Gwen Moffat lives in Cumbria. Her novels are set in remote communities ranging from the Hebrides to the American West. The crimes fit their environment, swelling that dreadful record of sin in the smiling countryside cited by Sherlock Holmes. The style echoes this: rustic charm masking horror.
This is a story that hooks the reader from the start. Two young lovers, Mackey and Rosie, plan to elope; Rosie doesn’t show, Mackey, devastated, spends the next 22 years cherishing the dream that eventually find her again.
He climbs the social ladder, becomes an undercover cop, marries a lawyer, fathers a daughter to whom he’s devoted, is divorced and becomes obsessed by the possibility that his ex-wife’s boyfriends could be a paedophile. At this point, hag-ridden by his work-load and domestic problems, his lost love reappears. First her suitcase, then a note, finally herself, and a working class community in a Dublin street called Faithful Place is torn apart.
The author depicts the exotic enclave with the skill of a social anthropologist tempered by the affection of one who has surely been there herself. If not, her imagination is magical. The focal family is the Mackeys: a tempestuous tribe held together by Ma: fierce and loyal to her alcoholic slob of a husband, and to her four warring children, all grown up, two decades after young Rosie disappeared, all with colourful records of partnership and crime, of loves and lusts, betrayals and such festering hatreds that climax in murder.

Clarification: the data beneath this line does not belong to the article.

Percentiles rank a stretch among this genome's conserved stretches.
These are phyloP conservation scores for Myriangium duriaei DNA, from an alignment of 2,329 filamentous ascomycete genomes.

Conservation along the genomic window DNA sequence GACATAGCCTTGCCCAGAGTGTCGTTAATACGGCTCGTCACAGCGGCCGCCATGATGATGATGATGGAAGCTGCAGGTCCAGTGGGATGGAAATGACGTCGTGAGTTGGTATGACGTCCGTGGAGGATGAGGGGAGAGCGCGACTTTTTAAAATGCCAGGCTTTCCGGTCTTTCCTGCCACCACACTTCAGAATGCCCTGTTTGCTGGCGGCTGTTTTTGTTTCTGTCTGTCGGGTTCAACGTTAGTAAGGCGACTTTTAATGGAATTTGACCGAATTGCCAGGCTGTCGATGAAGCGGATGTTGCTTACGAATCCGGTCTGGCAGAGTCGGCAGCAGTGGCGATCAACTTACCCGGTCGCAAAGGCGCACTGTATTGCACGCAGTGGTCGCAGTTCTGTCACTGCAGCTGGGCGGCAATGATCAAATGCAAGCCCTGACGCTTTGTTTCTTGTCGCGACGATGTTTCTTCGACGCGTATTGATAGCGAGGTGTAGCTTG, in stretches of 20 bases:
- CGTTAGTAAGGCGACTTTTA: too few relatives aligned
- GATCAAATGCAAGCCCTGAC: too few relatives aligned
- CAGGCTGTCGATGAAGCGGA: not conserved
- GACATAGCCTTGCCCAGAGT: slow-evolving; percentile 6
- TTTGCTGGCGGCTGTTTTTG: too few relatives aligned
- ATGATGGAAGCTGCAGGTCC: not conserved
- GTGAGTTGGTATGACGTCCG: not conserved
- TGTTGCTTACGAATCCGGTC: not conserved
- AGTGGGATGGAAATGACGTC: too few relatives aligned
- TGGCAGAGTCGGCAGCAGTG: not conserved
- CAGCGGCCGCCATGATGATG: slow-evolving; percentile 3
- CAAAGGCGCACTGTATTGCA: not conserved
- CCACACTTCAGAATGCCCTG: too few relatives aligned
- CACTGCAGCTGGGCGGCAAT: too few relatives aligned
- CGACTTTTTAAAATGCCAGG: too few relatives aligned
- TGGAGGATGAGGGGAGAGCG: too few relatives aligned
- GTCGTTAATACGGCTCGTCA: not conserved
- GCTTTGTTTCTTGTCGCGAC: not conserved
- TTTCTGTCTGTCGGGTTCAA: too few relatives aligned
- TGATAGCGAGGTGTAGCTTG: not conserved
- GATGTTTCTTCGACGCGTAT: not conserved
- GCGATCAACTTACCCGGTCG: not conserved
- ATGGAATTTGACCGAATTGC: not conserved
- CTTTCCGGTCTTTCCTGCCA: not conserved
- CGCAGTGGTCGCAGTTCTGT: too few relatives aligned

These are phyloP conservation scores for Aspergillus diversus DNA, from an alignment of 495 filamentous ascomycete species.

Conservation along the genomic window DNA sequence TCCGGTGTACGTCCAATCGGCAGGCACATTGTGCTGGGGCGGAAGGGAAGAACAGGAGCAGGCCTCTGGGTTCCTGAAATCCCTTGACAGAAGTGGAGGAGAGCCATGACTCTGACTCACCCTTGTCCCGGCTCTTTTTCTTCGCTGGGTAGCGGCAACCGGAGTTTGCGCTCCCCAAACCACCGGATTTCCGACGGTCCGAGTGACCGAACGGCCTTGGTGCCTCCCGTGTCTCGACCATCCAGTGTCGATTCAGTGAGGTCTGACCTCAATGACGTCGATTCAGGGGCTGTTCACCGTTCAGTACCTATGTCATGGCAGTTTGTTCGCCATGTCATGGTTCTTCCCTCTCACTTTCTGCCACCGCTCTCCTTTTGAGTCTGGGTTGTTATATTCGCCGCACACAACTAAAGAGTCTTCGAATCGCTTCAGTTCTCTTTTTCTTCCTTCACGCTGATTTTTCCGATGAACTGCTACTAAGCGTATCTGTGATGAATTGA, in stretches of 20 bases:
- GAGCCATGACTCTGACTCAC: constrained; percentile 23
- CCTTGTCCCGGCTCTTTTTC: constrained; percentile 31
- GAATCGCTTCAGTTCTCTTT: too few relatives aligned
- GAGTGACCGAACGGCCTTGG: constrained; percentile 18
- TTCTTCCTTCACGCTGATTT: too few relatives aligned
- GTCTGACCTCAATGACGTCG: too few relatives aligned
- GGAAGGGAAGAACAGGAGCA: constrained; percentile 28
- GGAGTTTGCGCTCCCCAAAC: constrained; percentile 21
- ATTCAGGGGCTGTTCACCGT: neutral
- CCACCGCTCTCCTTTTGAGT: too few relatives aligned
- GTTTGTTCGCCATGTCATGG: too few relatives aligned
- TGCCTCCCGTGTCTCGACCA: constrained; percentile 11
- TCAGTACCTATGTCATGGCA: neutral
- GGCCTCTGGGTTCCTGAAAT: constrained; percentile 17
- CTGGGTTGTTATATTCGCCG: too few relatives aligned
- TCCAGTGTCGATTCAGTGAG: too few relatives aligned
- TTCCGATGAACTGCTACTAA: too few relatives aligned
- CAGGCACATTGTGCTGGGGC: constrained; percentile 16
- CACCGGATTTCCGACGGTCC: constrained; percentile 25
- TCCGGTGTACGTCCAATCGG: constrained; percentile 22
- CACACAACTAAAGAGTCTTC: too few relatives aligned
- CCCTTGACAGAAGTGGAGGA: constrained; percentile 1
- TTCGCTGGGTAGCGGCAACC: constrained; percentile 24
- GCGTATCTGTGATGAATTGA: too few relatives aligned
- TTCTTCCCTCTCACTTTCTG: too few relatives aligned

Family doesn’t monopolize the action. The Mackeys and their neighbours are the most rambunctious characters but the police are a neat foil; the wise old superintendent, catfish lower ranks – and the cool investigating officer who is at odds with Mackey. Their rivalry is symbolized by boxing: homicide cops abiding by the rules, Undercover (Mackey) the bare-knuckle fighter – as he is throughout: the ultimate Irish maverick.
Dubiners are a complicated people but her they are exposed in all their awful glory, and French has caught their essential dynamism to the delight of all foreigners beyond the Irish Sea.